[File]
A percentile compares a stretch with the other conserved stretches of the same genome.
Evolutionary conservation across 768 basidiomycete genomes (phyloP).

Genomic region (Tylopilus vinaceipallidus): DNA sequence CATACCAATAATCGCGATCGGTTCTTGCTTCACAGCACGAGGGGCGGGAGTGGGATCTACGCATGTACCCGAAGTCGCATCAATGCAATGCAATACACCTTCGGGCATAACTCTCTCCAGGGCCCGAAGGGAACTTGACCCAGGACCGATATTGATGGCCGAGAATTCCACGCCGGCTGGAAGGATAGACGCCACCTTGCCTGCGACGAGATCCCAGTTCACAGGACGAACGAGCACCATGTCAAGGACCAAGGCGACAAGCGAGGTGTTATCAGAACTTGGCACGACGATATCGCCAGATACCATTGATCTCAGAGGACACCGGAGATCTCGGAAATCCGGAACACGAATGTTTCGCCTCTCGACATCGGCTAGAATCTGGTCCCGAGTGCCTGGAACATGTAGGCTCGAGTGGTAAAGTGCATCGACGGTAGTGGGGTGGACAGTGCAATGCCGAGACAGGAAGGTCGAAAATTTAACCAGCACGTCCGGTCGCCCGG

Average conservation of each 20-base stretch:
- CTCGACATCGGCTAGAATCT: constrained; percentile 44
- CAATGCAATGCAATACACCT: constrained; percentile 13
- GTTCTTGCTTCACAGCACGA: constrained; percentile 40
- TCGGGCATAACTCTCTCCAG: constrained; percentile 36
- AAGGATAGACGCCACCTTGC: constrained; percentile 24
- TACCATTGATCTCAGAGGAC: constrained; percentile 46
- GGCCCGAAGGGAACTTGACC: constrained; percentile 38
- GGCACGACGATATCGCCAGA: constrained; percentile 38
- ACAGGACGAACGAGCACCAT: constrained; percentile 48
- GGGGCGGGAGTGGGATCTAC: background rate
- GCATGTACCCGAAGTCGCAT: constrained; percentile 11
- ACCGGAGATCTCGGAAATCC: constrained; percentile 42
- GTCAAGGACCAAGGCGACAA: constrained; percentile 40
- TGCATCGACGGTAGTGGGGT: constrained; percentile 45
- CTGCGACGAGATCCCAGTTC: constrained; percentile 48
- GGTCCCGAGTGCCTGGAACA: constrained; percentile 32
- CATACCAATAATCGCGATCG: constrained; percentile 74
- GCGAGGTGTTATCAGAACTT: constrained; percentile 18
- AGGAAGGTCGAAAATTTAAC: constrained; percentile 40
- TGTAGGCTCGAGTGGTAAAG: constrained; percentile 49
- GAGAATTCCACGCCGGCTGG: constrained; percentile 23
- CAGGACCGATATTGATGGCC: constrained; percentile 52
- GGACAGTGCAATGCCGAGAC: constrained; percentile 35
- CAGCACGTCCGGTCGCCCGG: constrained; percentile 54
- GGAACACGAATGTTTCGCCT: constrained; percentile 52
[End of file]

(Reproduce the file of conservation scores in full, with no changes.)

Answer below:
A percentile compares a stretch with the other conserved stretches of the same genome.
Evolutionary conservation across 768 basidiomycete genomes (phyloP).

Genomic region (Tylopilus vinaceipallidus): DNA sequence CATACCAATAATCGCGATCGGTTCTTGCTTCACAGCACGAGGGGCGGGAGTGGGATCTACGCATGTACCCGAAGTCGCATCAATGCAATGCAATACACCTTCGGGCATAACTCTCTCCAGGGCCCGAAGGGAACTTGACCCAGGACCGATATTGATGGCCGAGAATTCCACGCCGGCTGGAAGGATAGACGCCACCTTGCCTGCGACGAGATCCCAGTTCACAGGACGAACGAGCACCATGTCAAGGACCAAGGCGACAAGCGAGGTGTTATCAGAACTTGGCACGACGATATCGCCAGATACCATTGATCTCAGAGGACACCGGAGATCTCGGAAATCCGGAACACGAATGTTTCGCCTCTCGACATCGGCTAGAATCTGGTCCCGAGTGCCTGGAACATGTAGGCTCGAGTGGTAAAGTGCATCGACGGTAGTGGGGTGGACAGTGCAATGCCGAGACAGGAAGGTCGAAAATTTAACCAGCACGTCCGGTCGCCCGG

Average conservation of each 20-base stretch:
- CTCGACATCGGCTAGAATCT: constrained; percentile 44
- CAATGCAATGCAATACACCT: constrained; percentile 13
- GTTCTTGCTTCACAGCACGA: constrained; percentile 40
- TCGGGCATAACTCTCTCCAG: constrained; percentile 36
- AAGGATAGACGCCACCTTGC: constrained; percentile 24
- TACCATTGATCTCAGAGGAC: constrained; percentile 46
- GGCCCGAAGGGAACTTGACC: constrained; percentile 38
- GGCACGACGATATCGCCAGA: constrained; percentile 38
- ACAGGACGAACGAGCACCAT: constrained; percentile 48
- GGGGCGGGAGTGGGATCTAC: background rate
- GCATGTACCCGAAGTCGCAT: constrained; percentile 11
- ACCGGAGATCTCGGAAATCC: constrained; percentile 42
- GTCAAGGACCAAGGCGACAA: constrained; percentile 40
- TGCATCGACGGTAGTGGGGT: constrained; percentile 45
- CTGCGACGAGATCCCAGTTC: constrained; percentile 48
- GGTCCCGAGTGCCTGGAACA: constrained; percentile 32
- CATACCAATAATCGCGATCG: constrained; percentile 74
- GCGAGGTGTTATCAGAACTT: constrained; percentile 18
- AGGAAGGTCGAAAATTTAAC: constrained; percentile 40
- TGTAGGCTCGAGTGGTAAAG: constrained; percentile 49
- GAGAATTCCACGCCGGCTGG: constrained; percentile 23
- CAGGACCGATATTGATGGCC: constrained; percentile 52
- GGACAGTGCAATGCCGAGAC: constrained; percentile 35
- CAGCACGTCCGGTCGCCCGG: constrained; percentile 54
- GGAACACGAATGTTTCGCCT: constrained; percentile 52